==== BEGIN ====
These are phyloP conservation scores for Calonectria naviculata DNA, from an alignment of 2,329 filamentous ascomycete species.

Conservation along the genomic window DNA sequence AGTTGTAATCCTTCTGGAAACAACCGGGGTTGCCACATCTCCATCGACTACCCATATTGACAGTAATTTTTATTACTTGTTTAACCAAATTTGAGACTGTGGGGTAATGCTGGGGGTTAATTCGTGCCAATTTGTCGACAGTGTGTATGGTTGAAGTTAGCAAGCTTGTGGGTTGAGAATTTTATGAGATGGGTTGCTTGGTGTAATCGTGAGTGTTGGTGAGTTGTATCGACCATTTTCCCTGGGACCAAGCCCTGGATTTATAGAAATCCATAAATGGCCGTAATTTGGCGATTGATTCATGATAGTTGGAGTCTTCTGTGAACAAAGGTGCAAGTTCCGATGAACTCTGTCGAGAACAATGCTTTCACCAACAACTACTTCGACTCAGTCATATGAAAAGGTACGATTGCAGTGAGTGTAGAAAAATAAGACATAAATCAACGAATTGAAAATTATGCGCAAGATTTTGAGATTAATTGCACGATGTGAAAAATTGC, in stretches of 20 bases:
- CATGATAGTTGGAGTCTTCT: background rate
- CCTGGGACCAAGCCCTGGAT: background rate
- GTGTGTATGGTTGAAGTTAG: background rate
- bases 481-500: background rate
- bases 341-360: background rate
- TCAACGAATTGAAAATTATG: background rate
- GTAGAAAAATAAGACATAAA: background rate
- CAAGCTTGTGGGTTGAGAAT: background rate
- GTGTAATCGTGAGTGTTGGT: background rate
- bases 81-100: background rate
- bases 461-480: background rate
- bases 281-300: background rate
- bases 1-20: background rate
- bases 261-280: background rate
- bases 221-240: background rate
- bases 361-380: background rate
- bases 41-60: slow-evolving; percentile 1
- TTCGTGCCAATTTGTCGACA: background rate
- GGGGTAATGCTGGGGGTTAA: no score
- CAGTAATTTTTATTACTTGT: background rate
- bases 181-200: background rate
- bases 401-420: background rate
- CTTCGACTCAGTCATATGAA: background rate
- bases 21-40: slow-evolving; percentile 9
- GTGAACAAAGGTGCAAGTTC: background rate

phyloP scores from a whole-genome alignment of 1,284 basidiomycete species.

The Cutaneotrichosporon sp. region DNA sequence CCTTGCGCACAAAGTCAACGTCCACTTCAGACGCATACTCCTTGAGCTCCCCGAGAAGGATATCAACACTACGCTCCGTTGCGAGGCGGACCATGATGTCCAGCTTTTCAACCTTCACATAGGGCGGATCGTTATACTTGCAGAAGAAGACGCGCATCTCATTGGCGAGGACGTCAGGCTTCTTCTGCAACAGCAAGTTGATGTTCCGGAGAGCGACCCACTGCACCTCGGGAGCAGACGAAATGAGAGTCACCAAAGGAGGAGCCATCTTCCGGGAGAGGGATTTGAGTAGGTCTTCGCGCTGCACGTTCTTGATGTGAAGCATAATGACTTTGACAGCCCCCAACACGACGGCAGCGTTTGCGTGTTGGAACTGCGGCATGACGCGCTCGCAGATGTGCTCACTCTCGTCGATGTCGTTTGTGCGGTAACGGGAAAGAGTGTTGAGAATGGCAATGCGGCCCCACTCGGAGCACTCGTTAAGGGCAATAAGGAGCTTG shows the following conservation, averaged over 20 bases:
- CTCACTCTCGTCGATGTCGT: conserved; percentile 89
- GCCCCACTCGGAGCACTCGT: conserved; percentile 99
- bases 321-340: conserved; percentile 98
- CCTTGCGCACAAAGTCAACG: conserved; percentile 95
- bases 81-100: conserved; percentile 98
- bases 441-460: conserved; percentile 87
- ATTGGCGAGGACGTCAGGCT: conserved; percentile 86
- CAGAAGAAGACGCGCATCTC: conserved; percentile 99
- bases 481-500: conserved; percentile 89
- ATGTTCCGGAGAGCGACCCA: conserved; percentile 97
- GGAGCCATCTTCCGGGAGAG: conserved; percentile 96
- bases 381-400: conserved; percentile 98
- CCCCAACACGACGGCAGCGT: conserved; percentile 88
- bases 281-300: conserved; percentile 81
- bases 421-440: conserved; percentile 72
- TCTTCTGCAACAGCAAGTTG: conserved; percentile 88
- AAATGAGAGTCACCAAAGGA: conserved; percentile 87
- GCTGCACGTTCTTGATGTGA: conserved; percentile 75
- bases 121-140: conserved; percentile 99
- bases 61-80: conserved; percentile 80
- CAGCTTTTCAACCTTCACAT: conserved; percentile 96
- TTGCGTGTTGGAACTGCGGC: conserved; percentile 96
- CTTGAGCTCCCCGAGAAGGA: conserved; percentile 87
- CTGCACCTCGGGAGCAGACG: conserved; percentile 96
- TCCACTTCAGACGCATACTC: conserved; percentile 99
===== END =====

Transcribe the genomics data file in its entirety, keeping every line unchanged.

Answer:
These are phyloP conservation scores for Calonectria naviculata DNA, from an alignment of 2,329 filamentous ascomycete species.

Conservation along the genomic window DNA sequence AGTTGTAATCCTTCTGGAAACAACCGGGGTTGCCACATCTCCATCGACTACCCATATTGACAGTAATTTTTATTACTTGTTTAACCAAATTTGAGACTGTGGGGTAATGCTGGGGGTTAATTCGTGCCAATTTGTCGACAGTGTGTATGGTTGAAGTTAGCAAGCTTGTGGGTTGAGAATTTTATGAGATGGGTTGCTTGGTGTAATCGTGAGTGTTGGTGAGTTGTATCGACCATTTTCCCTGGGACCAAGCCCTGGATTTATAGAAATCCATAAATGGCCGTAATTTGGCGATTGATTCATGATAGTTGGAGTCTTCTGTGAACAAAGGTGCAAGTTCCGATGAACTCTGTCGAGAACAATGCTTTCACCAACAACTACTTCGACTCAGTCATATGAAAAGGTACGATTGCAGTGAGTGTAGAAAAATAAGACATAAATCAACGAATTGAAAATTATGCGCAAGATTTTGAGATTAATTGCACGATGTGAAAAATTGC, in stretches of 20 bases:
- CATGATAGTTGGAGTCTTCT: background rate
- CCTGGGACCAAGCCCTGGAT: background rate
- GTGTGTATGGTTGAAGTTAG: background rate
- bases 481-500: background rate
- bases 341-360: background rate
- TCAACGAATTGAAAATTATG: background rate
- GTAGAAAAATAAGACATAAA: background rate
- CAAGCTTGTGGGTTGAGAAT: background rate
- GTGTAATCGTGAGTGTTGGT: background rate
- bases 81-100: background rate
- bases 461-480: background rate
- bases 281-300: background rate
- bases 1-20: background rate
- bases 261-280: background rate
- bases 221-240: background rate
- bases 361-380: background rate
- bases 41-60: slow-evolving; percentile 1
- TTCGTGCCAATTTGTCGACA: background rate
- GGGGTAATGCTGGGGGTTAA: no score
- CAGTAATTTTTATTACTTGT: background rate
- bases 181-200: background rate
- bases 401-420: background rate
- CTTCGACTCAGTCATATGAA: background rate
- bases 21-40: slow-evolving; percentile 9
- GTGAACAAAGGTGCAAGTTC: background rate

phyloP scores from a whole-genome alignment of 1,284 basidiomycete species.

The Cutaneotrichosporon sp. region DNA sequence CCTTGCGCACAAAGTCAACGTCCACTTCAGACGCATACTCCTTGAGCTCCCCGAGAAGGATATCAACACTACGCTCCGTTGCGAGGCGGACCATGATGTCCAGCTTTTCAACCTTCACATAGGGCGGATCGTTATACTTGCAGAAGAAGACGCGCATCTCATTGGCGAGGACGTCAGGCTTCTTCTGCAACAGCAAGTTGATGTTCCGGAGAGCGACCCACTGCACCTCGGGAGCAGACGAAATGAGAGTCACCAAAGGAGGAGCCATCTTCCGGGAGAGGGATTTGAGTAGGTCTTCGCGCTGCACGTTCTTGATGTGAAGCATAATGACTTTGACAGCCCCCAACACGACGGCAGCGTTTGCGTGTTGGAACTGCGGCATGACGCGCTCGCAGATGTGCTCACTCTCGTCGATGTCGTTTGTGCGGTAACGGGAAAGAGTGTTGAGAATGGCAATGCGGCCCCACTCGGAGCACTCGTTAAGGGCAATAAGGAGCTTG shows the following conservation, averaged over 20 bases:
- CTCACTCTCGTCGATGTCGT: conserved; percentile 89
- GCCCCACTCGGAGCACTCGT: conserved; percentile 99
- bases 321-340: conserved; percentile 98
- CCTTGCGCACAAAGTCAACG: conserved; percentile 95
- bases 81-100: conserved; percentile 98
- bases 441-460: conserved; percentile 87
- ATTGGCGAGGACGTCAGGCT: conserved; percentile 86
- CAGAAGAAGACGCGCATCTC: conserved; percentile 99
- bases 481-500: conserved; percentile 89
- ATGTTCCGGAGAGCGACCCA: conserved; percentile 97
- GGAGCCATCTTCCGGGAGAG: conserved; percentile 96
- bases 381-400: conserved; percentile 98
- CCCCAACACGACGGCAGCGT: conserved; percentile 88
- bases 281-300: conserved; percentile 81
- bases 421-440: conserved; percentile 72
- TCTTCTGCAACAGCAAGTTG: conserved; percentile 88
- AAATGAGAGTCACCAAAGGA: conserved; percentile 87
- GCTGCACGTTCTTGATGTGA: conserved; percentile 75
- bases 121-140: conserved; percentile 99
- bases 61-80: conserved; percentile 80
- CAGCTTTTCAACCTTCACAT: conserved; percentile 96
- TTGCGTGTTGGAACTGCGGC: conserved; percentile 96
- CTTGAGCTCCCCGAGAAGGA: conserved; percentile 87
- CTGCACCTCGGGAGCAGACG: conserved; percentile 96
- TCCACTTCAGACGCATACTC: conserved; percentile 99